- Expenses decline 7% to $13.8 billion as compensation falls
- Revenue slips 3% to $24.1 billion, topping expectations
JPMorgan Chase & Co., the biggest U.S. lender by assets, posted first-quarter profit that beat Wall Street estimates as the firm slashed bankers’ pay, and trading revenue declined less than most analysts predicted. The shares rose.
Net income fell 6.7 percent to $5.52 billion, or $1.35 a share, from $5.91 billion, or $1.45, a year earlier, the New York-based company said Wednesday in a statement. On an adjusted basis, per-share earnings were $1.41, beating the $1.25 average estimate of 29 analysts surveyed by Bloomberg.
Wall Street pays keen attention to JPMorgan’s report, as it’s the first to show how much money the biggest U.S. banks are making from trading and advising on deals. Firms already warned that market turbulence and global growth concerns deterred clients from trading or issuing securities in the first quarter, typically the strongest of the year. Analysts including Jason Goldberg of Barclays Plc have predicted the industry’s worst start to the year since the financial crisis.
“While challenging markets impacted the industry, we maintained our leadership positions and market share,” Chief Executive Officer Jamie Dimon said in the statement. “Even in a challenging environment, clients continue to turn to us in the global markets.”
Revenue slipped 3 percent to $24.1 billion, compared with the $23.8 billion average estimate of analysts surveyed by Bloomberg. Matthew Burnell of Wells Fargo & Co. had predicted $23.9 billion. JPMorgan said non-interest expenses fell 7 percent to $13.8 billion on lower investment-banking and trading compensation and legal costs. That compares with Burnell’s $14.9 billion estimate. Pay in the investment bank fell 14 percent to $2.6 billion, down more than $420 million from a year earlier.
Return on tangible common equity declined to 12 percent from 14 percent a year earlier.
JPMorgan climbed 2.9 percent to $61.01 at 7:46 a.m. in New York. The stock had dropped 10 percent this year through Tuesday.
The bank warned analysts in late February that markets revenue was down 20 percent. Fixed-income trading revenue fell just 13 percent to $3.6 billion, beating the $3.24 billion estimate of Goldman Sachs Group Inc. analyst Richard Ramsden and the $3.42 billion estimate of Susan Roth Katzke at Credit Suisse Group AG. JPMorgan cited strong rates-trading activity, “which was more than offset by lower performance across other asset classes.”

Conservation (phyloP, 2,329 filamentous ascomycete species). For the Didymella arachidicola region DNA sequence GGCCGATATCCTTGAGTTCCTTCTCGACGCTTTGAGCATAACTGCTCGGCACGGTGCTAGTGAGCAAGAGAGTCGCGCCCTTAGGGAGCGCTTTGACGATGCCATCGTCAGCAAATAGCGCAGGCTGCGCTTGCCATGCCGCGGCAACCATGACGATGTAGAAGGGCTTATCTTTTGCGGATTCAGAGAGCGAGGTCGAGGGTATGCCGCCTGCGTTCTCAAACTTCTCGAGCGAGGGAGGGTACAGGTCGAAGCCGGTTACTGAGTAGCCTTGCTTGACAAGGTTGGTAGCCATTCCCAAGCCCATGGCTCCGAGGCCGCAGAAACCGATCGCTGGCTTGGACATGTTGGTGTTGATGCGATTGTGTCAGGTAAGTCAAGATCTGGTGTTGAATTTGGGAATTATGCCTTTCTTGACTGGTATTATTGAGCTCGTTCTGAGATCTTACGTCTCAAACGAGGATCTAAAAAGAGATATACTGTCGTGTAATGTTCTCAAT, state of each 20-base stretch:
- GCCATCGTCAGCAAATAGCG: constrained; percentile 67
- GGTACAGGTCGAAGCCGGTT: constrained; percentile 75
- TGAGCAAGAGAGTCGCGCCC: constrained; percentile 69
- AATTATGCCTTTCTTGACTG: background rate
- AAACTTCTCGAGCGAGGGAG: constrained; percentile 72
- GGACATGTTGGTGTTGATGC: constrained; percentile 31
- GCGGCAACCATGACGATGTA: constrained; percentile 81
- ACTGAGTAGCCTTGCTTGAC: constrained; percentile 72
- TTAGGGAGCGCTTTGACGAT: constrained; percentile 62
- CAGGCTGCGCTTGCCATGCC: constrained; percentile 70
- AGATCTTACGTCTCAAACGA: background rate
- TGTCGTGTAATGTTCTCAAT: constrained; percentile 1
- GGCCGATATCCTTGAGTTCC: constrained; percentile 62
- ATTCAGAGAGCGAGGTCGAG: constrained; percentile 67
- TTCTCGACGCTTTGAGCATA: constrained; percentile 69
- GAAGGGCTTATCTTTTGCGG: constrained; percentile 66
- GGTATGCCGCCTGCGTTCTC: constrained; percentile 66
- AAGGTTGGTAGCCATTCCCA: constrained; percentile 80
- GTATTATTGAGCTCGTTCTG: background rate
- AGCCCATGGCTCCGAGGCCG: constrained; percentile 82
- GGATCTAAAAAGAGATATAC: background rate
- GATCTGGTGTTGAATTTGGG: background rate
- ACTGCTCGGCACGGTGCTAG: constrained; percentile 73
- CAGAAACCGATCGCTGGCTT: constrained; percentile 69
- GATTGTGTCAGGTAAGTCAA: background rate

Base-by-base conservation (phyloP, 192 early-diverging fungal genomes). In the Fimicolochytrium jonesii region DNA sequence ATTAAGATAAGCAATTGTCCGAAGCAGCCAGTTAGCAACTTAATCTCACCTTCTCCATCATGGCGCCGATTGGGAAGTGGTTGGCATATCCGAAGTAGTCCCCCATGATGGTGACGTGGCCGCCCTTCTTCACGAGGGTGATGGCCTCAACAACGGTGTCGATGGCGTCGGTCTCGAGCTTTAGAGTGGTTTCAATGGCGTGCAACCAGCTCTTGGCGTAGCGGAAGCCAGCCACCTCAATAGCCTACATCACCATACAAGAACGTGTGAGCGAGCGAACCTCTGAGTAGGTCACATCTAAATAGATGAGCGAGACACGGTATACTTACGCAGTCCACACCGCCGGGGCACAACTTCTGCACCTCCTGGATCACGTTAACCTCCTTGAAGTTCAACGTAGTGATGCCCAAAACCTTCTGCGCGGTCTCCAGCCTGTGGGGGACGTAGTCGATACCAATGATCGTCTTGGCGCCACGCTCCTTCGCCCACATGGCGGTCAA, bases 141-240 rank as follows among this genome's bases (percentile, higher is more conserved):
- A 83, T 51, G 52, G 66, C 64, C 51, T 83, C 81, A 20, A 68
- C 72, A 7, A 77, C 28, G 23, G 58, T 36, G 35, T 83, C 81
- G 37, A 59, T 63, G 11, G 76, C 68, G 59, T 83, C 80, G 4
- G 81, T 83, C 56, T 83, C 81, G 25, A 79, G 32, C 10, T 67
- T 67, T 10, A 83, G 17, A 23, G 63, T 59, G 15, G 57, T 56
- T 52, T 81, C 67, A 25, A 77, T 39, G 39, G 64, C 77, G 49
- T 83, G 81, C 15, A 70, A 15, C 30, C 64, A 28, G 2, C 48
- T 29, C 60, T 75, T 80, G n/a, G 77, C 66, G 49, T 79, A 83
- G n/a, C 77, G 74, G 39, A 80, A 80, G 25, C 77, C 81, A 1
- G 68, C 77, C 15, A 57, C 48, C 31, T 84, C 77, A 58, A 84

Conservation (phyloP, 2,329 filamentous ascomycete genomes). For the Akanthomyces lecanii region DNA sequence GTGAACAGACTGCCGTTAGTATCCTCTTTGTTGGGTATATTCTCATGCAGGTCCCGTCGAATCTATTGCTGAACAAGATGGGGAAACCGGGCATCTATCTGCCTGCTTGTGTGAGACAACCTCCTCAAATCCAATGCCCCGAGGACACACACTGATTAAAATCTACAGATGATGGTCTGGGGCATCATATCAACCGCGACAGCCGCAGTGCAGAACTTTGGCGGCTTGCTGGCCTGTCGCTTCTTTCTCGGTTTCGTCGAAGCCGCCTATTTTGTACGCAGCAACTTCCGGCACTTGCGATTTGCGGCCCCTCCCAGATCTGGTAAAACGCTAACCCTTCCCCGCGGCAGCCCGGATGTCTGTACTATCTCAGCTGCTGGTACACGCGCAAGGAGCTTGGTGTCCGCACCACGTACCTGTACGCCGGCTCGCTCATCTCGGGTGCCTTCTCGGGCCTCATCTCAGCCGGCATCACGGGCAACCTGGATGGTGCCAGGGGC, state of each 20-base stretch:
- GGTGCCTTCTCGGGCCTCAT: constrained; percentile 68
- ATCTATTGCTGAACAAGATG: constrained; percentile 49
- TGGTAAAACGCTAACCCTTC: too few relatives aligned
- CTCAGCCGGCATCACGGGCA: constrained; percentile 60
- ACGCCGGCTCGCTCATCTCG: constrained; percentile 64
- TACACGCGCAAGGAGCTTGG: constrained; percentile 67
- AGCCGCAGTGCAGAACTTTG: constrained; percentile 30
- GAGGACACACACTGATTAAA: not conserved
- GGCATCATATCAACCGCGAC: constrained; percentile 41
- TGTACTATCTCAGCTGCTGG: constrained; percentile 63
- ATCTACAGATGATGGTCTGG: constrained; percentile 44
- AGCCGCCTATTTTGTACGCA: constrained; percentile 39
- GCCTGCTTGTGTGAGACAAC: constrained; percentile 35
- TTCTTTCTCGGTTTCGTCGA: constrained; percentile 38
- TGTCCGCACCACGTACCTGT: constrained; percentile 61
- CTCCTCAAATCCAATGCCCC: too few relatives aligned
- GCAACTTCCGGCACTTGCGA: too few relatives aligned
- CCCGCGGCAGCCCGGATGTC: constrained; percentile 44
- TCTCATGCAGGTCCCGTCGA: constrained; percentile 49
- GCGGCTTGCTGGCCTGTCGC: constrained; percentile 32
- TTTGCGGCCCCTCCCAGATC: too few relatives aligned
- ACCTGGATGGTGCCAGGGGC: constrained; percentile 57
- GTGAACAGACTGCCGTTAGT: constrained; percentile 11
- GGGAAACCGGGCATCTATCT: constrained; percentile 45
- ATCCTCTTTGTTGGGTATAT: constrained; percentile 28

Equity-trading revenue was down 5 percent to $1.58 billion, exceeding the $1.35 billion estimate of seven analysts surveyed by Bloomberg. Earnings at the corporate and investment bank, run by Daniel Pinto, dropped 22 percent to $2 billion as revenue declined 15 percent from a year earlier to $8.1 billion.
Net income from consumer and community banking, run by Gordon Smith, rose 12 percent to $2.49 billion as revenue climbed 4 percent to $11.1 billion on gains in deposit-related fees, mortgage-banking revenue and card sales volume. Revenue beat Burnell’s $10.7 billion estimate.
JPMorgan said profit in asset management, run by Mary Erdoes, climbed 17 percent $587 million despite lower revenue and assets under management because of market conditions. The division said expenses fell 5 percent to $2.1 billion, primarily because of lower performance-linked compensation.
Commercial banking, the division run by Doug Petno, posted a 17 percent profit decline to $496 million as loan-loss reserves, fueled by the industry’s exposure to energy companies, surged to $304 million from $61 million a year earlier.
Bank of America Corp., the second-biggest U.S. lender, and Wells Fargo, the top U.S. mortgage bank, are scheduled to announce results Thursday. Citigroup Inc. reports on Friday, and Morgan Stanley and Goldman Sachs release results next week.